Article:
By September 2022, as the Russian military faltered and was recruiting hardened criminals to bolster its thinning ranks, Kirill declared Russia’s fallen soldiers to be veritable holy Christian martyrs. In a sermon, he stated: 

If someone, driven by a sense of duty, the need to fulfill an oath, remains true to his calling and dies in the line of military duty, then he undoubtedly commits an act that is tantamount to a sacrifice. . . . And therefore we believe that this sacrifice washes away all the sins that a person has committed.

Kirill assured sainthood for Russian troops even as they reportedly committed mass atrocities, including raping Ukrainian women and children, torturing and murdering innocent civilians, deporting children by the thousands, and burning villages. The independent U.S. Commission on International Religious Freedom also recorded up to 500 religious sites being damaged or destroyed in the war’s first year.

The Moscow Patriarchate stands to directly benefit from a Russian victory by regaining authority over Ukraine’s Orthodox churches. In 2019, the Orthodox Church of Ukraine (OCU) — distinct from the UOC (whose break-away factions formed the OCU during the 1920s period of independence and revived it in the post-Soviet period) — became a self-governing or “autocephalous” Eastern Orthodox Church, disaffiliated from the Moscow Patriarchate. This decision was made by the Ecumenical Patriarchate of Constantinople. According to a new study by scholar of Eastern Orthodoxy Elizabeth Prodromou, the Ecumenical patriarch has the ecclesial authority to declare autocephaly and used it to free the OCU from a politicized Moscow Patriarchate. Of Ukraine’s Christians, 54 percent are now members of the OCU.

The UOC remained affiliated with the Moscow Patriarchate until May 2022, when it denounced the Russian invasion and took measures to make itself “fully independent” of Moscow, though, as the State Department reports, many observers found those steps “insufficient.” Prodromou notes that “there has been no formal ecclesiastical unification of the UOC with the OCU” and that “some UOC hierarchs and priests . . . either tacitly or vocally, have supported Russian Patriarch Kirill’s sanctification of the Kremlin’s invasion as a holy war.”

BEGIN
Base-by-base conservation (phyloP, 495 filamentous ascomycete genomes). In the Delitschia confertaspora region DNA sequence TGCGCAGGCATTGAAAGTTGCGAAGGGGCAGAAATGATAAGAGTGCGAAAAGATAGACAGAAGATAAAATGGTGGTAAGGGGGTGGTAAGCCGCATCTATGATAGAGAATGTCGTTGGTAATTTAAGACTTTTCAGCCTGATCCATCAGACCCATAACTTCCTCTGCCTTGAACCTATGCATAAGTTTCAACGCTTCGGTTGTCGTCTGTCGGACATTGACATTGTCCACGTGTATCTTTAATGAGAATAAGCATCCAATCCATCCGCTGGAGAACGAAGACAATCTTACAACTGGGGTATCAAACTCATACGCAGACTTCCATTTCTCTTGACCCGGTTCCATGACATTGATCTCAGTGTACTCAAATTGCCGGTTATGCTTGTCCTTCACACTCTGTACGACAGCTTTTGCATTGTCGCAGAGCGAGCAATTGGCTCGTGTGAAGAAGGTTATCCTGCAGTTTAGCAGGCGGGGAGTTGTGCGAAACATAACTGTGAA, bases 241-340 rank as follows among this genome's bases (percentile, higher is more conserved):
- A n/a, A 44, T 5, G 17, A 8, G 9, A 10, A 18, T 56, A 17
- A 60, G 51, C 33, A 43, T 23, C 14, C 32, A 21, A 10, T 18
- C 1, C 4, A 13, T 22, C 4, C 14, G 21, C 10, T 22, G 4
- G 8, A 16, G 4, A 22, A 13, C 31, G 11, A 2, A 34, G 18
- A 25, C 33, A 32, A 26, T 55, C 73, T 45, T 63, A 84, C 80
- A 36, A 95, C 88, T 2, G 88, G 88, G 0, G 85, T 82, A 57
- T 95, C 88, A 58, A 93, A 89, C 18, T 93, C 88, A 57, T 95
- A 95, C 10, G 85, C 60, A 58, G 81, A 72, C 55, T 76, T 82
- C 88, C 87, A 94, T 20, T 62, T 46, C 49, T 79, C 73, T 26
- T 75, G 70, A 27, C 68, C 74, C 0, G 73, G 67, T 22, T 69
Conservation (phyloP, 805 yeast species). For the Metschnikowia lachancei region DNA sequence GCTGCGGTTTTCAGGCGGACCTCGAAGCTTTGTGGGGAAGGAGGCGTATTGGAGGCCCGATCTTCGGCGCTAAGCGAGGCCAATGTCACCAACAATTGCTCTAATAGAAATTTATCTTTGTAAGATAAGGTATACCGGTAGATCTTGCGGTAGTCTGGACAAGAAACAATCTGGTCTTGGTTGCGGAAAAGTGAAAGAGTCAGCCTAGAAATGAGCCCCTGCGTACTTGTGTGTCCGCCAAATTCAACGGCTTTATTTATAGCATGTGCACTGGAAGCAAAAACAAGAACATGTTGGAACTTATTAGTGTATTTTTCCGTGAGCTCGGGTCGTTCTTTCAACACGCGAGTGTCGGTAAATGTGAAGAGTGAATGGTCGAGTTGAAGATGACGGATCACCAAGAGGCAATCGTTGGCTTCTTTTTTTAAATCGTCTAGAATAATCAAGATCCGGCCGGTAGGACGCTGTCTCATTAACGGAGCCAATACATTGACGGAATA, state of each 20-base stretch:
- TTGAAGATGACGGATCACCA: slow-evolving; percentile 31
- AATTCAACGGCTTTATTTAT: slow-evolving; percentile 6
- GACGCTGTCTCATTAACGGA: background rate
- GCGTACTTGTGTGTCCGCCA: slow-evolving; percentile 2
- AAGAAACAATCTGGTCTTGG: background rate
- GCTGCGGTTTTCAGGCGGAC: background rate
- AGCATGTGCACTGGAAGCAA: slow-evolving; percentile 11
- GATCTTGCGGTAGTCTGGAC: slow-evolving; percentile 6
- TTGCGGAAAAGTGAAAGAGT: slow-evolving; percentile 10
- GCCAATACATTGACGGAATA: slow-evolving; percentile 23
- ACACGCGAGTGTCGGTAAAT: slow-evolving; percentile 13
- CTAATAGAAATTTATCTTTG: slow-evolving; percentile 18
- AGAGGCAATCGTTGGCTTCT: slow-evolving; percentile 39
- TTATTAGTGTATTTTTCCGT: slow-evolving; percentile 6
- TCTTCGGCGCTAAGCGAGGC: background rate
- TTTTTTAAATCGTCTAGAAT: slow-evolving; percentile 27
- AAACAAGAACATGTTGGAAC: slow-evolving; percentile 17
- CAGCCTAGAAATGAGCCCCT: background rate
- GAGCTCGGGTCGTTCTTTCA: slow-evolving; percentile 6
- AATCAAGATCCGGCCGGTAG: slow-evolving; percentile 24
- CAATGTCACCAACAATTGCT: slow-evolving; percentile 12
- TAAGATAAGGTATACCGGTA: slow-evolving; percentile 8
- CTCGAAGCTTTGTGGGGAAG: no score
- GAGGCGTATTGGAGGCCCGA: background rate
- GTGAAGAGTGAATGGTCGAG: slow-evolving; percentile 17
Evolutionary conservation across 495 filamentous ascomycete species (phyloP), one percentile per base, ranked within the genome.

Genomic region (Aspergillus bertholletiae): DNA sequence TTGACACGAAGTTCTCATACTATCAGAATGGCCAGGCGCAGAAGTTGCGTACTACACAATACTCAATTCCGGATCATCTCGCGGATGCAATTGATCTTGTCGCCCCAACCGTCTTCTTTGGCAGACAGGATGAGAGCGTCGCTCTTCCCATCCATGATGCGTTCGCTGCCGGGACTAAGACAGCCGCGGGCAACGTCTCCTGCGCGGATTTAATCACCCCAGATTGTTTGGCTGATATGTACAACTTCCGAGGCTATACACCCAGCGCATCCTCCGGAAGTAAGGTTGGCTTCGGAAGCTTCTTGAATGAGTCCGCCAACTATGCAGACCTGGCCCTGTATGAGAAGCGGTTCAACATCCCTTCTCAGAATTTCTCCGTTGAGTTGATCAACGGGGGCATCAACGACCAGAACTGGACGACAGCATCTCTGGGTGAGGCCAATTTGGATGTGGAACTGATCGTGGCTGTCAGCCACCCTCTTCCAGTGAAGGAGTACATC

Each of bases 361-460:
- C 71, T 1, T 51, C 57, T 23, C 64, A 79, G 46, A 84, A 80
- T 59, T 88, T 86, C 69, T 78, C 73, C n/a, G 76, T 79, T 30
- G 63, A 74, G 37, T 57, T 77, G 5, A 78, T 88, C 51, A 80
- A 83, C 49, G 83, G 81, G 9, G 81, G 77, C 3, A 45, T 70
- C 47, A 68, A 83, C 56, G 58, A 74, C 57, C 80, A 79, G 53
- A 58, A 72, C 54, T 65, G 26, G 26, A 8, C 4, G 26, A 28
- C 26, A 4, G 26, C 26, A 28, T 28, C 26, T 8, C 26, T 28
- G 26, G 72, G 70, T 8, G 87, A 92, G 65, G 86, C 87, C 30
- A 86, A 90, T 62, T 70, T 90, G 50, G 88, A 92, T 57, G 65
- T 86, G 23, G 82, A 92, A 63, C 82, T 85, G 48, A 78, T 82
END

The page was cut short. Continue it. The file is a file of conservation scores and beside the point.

The UNCC delegates told of their fears of religious repression under a Russian occupation. Russia’s treatment of its own religious minorities is so egregious that the State Department designates it as a “Country of Particular Concern,” among the world’s worst religious persecutors. By contrast, while Ukraine lacks America’s First Amendment protections, its people have been able to freely worship since the country gained sovereignty three decades ago, and there is a separation between church and state.

Kirill’s most dangerous contribution may be his help in maintaining the invasion’s popularity among Russians, despite the estimated 315,000 casualties Russia has suffered. A recent poll by the Carnegie Russia Eurasia Center and Lavada showed that the war has consistently had the support of 75 percent of the Russian people, though some indicated concerns about its effect on the Russian economy. Such polling, of course, requires healthy skepticism, since criticism of Russia’s military operation was criminalized by the Kremlin in 2022. Nevertheless, there is so far no groundswell of anti-war protest, apart from a small contingent of military moms and wives.

Russia’s war against Ukraine has a significant religious dimension that neither Ukraine nor the West can afford to overlook. The thoroughly politicized Moscow Orthodox Patriarchate has been instrumental in supporting this unjust war. Ukraine’s efforts to restrict it and its Ukrainian loyalists are not “persecution,” but a necessity for peace.